Star-Bulletin Features


Thursday, February 25, 1999



By Dennis Oda, Star-Bulletin
Norma (Sharon Spinetti) and her imprisoned lover,
Pollione (Drew Alan Slatton), sing a duet as Norma
decides whether to stab Pollione for his betrayal.



Woman warrior—and
so much more

By Cynthia Oi
Star-Bulletin

Tapa

Norma is a spiritual leader, a mother, a warrior, but most of all a woman who struggles to do the right thing. While dealing with the responsibility of being a Druid priestess, she discovers she's been betrayed by her lover. To make matters worse, he is a Roman, and her Celtic people are preparing to battle his.

What a predicament.

That's one of the reasons Sharon Spinetti sees the title role of "Norma," Hawaii Opera Theatre's last show of its season, as "the most difficult" in opera.

"Norma is a very complex character," said Spinetti, who is in the islands from New York rehearsing for the performance. Most of the operatic roles she plays are multi-dimensional people, she said, "but they don't cover the range of Norma, who is warrior with a sword, mother, lover."

In addition to the dramatic challenges, the vocal character comes with some history, she said.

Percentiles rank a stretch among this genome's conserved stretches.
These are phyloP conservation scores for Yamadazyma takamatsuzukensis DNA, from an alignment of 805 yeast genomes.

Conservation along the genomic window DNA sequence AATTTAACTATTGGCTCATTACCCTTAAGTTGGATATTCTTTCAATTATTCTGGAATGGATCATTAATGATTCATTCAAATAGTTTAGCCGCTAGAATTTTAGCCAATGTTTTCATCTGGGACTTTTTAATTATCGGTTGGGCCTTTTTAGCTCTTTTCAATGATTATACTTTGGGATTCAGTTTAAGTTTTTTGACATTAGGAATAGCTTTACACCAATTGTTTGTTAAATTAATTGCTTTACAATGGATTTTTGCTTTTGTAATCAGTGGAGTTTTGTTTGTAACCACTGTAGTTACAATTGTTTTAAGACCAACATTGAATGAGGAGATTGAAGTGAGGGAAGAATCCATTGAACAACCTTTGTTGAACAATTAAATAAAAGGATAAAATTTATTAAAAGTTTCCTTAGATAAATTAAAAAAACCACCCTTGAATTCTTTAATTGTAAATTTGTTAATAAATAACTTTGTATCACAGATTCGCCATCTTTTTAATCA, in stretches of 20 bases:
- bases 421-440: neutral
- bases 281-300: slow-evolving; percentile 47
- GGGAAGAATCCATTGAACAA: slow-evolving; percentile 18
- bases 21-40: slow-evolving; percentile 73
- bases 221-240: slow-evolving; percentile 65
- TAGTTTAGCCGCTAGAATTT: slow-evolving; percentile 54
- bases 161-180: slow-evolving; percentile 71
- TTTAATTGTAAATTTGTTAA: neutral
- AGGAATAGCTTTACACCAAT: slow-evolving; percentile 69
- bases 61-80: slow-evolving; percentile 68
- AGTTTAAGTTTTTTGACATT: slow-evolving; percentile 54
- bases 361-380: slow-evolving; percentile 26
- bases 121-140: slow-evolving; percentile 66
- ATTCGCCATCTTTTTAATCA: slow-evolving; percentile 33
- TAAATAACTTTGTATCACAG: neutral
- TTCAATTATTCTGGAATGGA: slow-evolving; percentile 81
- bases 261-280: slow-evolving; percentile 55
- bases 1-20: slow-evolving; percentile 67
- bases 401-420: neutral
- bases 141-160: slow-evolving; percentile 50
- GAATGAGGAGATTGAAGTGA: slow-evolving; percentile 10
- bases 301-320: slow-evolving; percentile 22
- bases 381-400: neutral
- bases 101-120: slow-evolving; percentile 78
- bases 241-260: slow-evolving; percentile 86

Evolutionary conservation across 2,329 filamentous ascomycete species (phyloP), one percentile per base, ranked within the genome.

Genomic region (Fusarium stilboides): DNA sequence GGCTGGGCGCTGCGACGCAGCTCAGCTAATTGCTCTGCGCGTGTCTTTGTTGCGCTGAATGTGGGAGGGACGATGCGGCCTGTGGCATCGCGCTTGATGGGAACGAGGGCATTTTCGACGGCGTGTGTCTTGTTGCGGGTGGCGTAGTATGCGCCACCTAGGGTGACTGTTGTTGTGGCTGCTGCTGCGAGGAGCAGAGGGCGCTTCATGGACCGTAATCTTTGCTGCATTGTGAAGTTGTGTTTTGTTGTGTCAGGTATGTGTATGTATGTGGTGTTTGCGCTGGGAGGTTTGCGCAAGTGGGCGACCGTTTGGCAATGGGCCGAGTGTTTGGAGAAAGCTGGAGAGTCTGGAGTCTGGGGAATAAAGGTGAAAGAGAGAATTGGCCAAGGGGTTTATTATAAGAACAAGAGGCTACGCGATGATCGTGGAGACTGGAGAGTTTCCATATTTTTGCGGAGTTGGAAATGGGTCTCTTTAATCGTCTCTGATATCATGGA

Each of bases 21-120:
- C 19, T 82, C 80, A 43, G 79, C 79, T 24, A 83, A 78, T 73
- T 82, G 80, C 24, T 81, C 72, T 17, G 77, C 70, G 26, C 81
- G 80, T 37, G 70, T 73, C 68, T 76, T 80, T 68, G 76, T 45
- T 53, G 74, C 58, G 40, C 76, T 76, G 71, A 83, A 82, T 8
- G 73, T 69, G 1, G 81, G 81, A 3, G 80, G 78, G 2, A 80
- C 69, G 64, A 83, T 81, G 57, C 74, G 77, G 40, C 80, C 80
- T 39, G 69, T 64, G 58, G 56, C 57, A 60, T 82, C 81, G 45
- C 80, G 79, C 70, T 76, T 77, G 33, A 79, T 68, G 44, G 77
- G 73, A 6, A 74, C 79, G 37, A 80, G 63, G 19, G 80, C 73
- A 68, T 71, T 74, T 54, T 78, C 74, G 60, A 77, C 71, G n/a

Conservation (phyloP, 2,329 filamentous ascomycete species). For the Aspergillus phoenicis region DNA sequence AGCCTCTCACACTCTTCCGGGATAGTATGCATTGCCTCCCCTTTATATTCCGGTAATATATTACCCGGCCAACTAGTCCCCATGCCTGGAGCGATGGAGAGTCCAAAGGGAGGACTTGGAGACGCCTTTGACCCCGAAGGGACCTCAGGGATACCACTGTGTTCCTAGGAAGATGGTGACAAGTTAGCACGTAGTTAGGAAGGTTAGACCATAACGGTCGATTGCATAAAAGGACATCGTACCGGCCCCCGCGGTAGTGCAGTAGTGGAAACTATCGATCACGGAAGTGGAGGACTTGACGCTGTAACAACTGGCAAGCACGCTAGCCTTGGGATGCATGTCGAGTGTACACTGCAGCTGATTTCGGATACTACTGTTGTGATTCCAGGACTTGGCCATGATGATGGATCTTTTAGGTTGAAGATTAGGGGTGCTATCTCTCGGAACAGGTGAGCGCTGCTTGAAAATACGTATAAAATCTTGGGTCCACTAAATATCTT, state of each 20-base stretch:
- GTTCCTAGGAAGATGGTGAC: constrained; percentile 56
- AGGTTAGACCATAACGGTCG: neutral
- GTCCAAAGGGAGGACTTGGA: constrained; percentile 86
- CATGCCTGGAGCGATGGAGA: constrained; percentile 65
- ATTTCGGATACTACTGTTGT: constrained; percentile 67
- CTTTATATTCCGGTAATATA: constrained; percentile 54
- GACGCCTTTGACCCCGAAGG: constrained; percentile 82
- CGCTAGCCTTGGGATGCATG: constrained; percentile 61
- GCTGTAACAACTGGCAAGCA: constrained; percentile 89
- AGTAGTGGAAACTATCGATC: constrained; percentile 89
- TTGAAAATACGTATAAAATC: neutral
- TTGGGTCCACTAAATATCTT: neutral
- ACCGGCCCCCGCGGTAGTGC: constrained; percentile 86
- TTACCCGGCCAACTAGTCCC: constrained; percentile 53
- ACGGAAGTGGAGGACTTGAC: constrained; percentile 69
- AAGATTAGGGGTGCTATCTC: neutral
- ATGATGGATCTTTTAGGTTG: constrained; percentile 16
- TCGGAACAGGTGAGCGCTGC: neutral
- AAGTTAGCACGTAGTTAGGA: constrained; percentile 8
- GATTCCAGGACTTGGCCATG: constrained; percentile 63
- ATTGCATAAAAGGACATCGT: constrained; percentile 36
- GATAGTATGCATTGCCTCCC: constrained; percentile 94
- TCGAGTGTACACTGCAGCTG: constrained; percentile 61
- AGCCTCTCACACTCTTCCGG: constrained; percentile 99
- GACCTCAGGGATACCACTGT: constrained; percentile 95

"A lot of famous sopranos have sung this and made it their signature role so when you hear 'Norma,' it conjures up images for many people," among them the famous Maria Callas, Spinetti said.

She will take up the gauntlet by bringing her soul to the work.

"In the singing of this, you must be true to the emotional drama. It has to be real," she said.

Norma is also an exhausting role. "You're on your feet a lot and the character spends much of the time on stage. I have to make sure I get enough sleep and eat well and that my body is prepared. It takes so much energy to maintain that character."

The plot of the opera "can be seen as very contemporary," Spinetti said. The priestess must determine the right moment to call her people to battle the Romans. At the same time, her Roman lover, Pollione, is wooing her friend, a young priestess who does not know of his relationship with Norma. When the women discover his duplicity, the younger turns him away out of love and respect for the elder.

Norma, who has secretly had two children by Pollione, is consumed with anguish. Struggling with revenge, she must weigh her problems against those of her people.

"We can all grasp the spirituality of Norma," Spinetti said. "Her nature -- that she forgives the others in the end -- is important to her character."

"The role is something that you feel blessed doing. This is like the ultimate role for a soprano. You have a chance to do everything and let loose."

Tapa

Norma

Bullet On stage: 8 p.m. tomorrow, 4 p.m. Sunday, 7:30 p.m. March 2 and 4
Bullet Place: Blaisdell Concert Hall
Bullet Tickets: $34-$77
Bullet Call: 596-7858



Do It Electric
Click for online
calendars and events.



E-mail to Features Editor


Text Site Directory:
[News] [Business] [Features] [Sports] [Editorial] [Do It Electric!]
[Classified Ads] [Search] [Subscribe] [Info] [Letter to Editor]
[Stylebook] [Feedback]



© 1999 Honolulu Star-Bulletin
http://archives.starbulletin.com